Writing - 8.2/10
Art - 8.8/10
Overall - 8.5/10
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Revenge of the Cosmic Ghost Rider #1
Writers: Dennis “Hopeless” Hallum (Main), Donny Cates (Backup)
Artists: Scott Hepburn (Main), Geoff Shaw (Backup)
Colorists: Antonio Fabela (Main), Matt Milla (Backup)
Letterer: Travis Lanham
Publisher: Marvel Comics
Maturity Rating: Teen+
Release Date: December 18, 2019
Cosmic Ghost Rider is on another crazy adventure through the Galaxy, but this time he might have bitten off more than even he can chew!
“Locked Up Abroad” Revenge of the Cosmic Ghost Rider #1
Future Frank Castle has been through a lot. Having the power of the Ghost Rider; being imbued with the power cosmic and being a herald of Galactus; working side by side with the Mad Titan Thanos; going back and time and trying to right his wrongs; and, most recently, fighting the Avengers and having a motorcycle race in hell! Now in Revenge of the Cosmic Ghost Rider #1, Frank finds himself locked up in an intergalactic jail cell. But he is right where he wants to be. The Cosmic Ghost Rider has never been sane, but now he might have bitten off more than he can chew.
I personally have been a little bit burned out on the Cosmic Ghost Rider character. His popularity since Donny Cates’ Thanos run has exploded and he seems to be everywhere now. Some of the series, I have liked, and others, not so much. So, I wasn’t exactly hyped to open the pages of Revenge of the Cosmic Ghost Rider #1. I was not really sure what Dennis “Hopeless” Hallum was going to do with this future version of Frank Castle. The character had seemed to run his course with me, and the first pages of this book kind of verified my thoughts.
The first part was kind of typical Cosmic Ghost Rider stuff, wacky revenge type deal, so I was about to write this five-issue mini-series off, but as I kept going Hallum changed up the story nicely. We get introduced to a little new dynamic, adding some new/old characters in a fun and interesting setting. By the end of the issue, I was very excited to see where Hallum would take this story. It was a nice switch-up and Hallum breathes some life into the character.
There is also an incredible short story by the original creators of the Cosmic Ghost Rider, Donny Cates and Geoff Shaw. It is a very hard-hitting, emotional short story penned by Donny Cates. He always has an incredible knack for emotional storytelling and he nails it in this poignant little short story.
I was excited to see Scott Hepburn on art duties for Revenge of the Cosmic Ghost Rider #1. He has a wildly aggressive art style that I love. It is full of potent, lively energy that makes the pages come to life. It is fully present in this issue. When Frank finally lets the Cosmic Ghost Rider out it is a wonderfully dynamic one-page shot that is full of what makes Hepburn great.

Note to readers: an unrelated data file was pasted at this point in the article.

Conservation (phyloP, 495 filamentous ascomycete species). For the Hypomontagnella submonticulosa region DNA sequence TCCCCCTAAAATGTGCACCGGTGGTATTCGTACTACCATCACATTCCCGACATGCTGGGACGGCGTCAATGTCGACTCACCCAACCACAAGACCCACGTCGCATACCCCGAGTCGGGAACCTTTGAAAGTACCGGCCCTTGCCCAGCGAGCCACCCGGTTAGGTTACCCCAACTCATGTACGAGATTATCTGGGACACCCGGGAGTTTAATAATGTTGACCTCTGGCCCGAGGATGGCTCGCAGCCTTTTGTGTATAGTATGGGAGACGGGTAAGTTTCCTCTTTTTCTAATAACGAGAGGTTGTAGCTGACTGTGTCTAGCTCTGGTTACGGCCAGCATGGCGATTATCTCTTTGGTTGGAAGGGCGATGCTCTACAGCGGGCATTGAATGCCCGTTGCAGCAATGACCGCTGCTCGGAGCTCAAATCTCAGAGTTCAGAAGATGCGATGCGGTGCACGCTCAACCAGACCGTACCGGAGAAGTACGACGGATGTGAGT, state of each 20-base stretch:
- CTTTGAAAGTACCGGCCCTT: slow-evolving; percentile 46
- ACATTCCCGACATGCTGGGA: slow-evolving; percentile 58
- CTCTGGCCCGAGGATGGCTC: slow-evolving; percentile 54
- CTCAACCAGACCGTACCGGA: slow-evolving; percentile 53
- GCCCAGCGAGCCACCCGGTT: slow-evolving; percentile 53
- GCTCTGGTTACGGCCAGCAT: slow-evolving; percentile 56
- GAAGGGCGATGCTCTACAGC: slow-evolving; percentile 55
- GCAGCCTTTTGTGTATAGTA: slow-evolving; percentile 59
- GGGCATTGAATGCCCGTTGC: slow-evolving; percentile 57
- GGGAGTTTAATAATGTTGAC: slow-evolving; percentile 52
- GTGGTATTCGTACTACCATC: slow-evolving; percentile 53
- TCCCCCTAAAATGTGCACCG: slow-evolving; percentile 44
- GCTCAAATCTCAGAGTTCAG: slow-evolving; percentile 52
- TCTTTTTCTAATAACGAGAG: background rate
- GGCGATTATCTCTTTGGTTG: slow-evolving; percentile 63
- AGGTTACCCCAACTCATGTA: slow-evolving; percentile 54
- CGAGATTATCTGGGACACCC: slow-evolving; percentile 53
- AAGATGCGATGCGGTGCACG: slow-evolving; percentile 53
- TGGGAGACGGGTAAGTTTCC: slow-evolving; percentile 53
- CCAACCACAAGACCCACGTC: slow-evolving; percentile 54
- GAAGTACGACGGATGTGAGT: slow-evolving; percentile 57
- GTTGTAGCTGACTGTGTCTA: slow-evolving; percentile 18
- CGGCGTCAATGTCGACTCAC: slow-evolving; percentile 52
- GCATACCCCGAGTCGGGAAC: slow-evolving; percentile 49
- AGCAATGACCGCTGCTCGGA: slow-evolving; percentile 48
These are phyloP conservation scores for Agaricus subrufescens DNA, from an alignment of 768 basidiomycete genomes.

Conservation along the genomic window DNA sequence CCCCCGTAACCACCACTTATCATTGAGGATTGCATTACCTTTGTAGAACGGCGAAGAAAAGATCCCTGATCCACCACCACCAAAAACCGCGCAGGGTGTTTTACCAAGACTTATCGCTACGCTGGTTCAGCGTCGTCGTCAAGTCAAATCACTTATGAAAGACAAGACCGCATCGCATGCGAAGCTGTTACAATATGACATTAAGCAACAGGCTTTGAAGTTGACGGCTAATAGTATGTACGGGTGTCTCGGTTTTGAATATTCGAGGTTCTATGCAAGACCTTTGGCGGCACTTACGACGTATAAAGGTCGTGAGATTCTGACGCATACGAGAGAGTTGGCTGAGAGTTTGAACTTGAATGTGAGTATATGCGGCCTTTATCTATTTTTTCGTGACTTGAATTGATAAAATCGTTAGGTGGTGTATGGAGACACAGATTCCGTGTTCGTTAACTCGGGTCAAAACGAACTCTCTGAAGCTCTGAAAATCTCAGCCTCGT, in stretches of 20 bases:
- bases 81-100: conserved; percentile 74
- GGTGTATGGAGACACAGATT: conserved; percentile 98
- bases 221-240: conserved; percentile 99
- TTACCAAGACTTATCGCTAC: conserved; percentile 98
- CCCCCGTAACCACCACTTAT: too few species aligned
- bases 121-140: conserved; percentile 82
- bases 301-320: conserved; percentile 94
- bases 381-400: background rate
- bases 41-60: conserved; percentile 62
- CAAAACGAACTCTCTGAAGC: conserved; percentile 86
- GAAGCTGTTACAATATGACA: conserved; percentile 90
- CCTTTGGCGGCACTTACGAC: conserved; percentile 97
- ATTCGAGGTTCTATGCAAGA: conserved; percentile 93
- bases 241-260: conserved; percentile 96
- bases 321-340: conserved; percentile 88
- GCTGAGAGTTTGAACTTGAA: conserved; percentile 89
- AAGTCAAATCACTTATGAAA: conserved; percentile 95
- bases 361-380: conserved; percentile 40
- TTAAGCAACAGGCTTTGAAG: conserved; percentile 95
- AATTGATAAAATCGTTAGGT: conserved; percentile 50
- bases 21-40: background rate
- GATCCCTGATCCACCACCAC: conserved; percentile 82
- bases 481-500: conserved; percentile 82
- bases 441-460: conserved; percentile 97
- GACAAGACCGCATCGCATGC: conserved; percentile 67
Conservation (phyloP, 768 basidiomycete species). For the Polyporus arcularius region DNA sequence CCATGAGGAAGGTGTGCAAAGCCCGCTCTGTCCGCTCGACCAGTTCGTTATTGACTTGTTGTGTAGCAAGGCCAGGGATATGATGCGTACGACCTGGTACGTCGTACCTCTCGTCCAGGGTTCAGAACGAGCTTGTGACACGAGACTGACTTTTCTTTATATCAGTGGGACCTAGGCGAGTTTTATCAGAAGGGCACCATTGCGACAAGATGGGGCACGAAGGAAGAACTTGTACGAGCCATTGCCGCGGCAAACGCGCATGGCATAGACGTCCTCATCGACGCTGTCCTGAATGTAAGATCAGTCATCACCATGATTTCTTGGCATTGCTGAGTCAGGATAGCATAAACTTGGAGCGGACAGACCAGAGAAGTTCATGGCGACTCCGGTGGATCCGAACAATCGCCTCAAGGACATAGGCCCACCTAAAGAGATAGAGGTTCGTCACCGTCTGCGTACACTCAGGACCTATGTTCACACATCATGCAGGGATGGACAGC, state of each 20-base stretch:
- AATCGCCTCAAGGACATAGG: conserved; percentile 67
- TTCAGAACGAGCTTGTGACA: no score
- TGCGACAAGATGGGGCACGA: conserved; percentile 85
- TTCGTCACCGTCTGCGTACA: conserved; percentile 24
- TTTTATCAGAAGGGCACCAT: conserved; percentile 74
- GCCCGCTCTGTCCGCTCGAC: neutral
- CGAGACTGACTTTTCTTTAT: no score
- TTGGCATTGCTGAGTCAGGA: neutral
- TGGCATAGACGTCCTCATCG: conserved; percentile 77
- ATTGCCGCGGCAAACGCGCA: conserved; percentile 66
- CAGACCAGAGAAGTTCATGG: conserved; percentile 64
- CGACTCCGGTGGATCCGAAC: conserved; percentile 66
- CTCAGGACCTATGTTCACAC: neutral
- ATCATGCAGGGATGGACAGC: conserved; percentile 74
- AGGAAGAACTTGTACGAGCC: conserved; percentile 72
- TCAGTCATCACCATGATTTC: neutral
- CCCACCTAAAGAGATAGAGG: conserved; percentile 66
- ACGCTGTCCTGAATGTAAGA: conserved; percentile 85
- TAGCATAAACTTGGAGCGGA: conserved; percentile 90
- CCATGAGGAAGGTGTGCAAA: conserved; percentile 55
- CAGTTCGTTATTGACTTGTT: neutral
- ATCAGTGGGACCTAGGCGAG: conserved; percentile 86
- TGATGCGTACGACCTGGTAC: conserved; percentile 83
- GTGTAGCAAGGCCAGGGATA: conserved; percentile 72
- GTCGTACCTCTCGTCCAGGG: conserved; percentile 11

I think the other thing that Hepburn does extremely well is his cartooning on characters’ faces. He has a bit of that animated, over-exaggerated facial expressions, but it works really well, not only for comedy type bits but also for conveying character emotions throughout the issue. I love having Antonio Fabela on colors as well. He has colored a lot of Cosmic Ghost Rider stuff and I always enjoy his vivid coloration of flames and just the wonderful bright textures he uses.
Geoff Shaw handles the art duties with Matt Milla on colors for the short story. It is a wonderful contrast in art from what the main story gives us. Shaw has that detailed, hard-lined style that is a bit more grounded than Hepburn, and it fits this story perfectly, along with the darker color tone Milla delivers.
I wasn’t really excited about picking up another Cosmic Ghost Rider series, and the start of the story did have me concerned. But by the end of Revenge of the Cosmic Ghost Rider #1 (of 5), I was all on board with this mini-series. Hallum delivers some new and interesting dynamics and I am excited to see what he does in the next few issues. The backup story from Donny Cates is a fantastic, emotional short story that hits all the right beats.
There are no complaints about the art as, for the main story, Scott Hepburn and Antonio Fabela delivers some splendid visuals. It is energetic and brightly wild; that is a delight to look at. The exaggerated bodies and wonderful character acting bring the story full circle. Geoff Shaw and Matt Milla nail the darker story Donny Cates brings. It is sincere and full of wonderful details.
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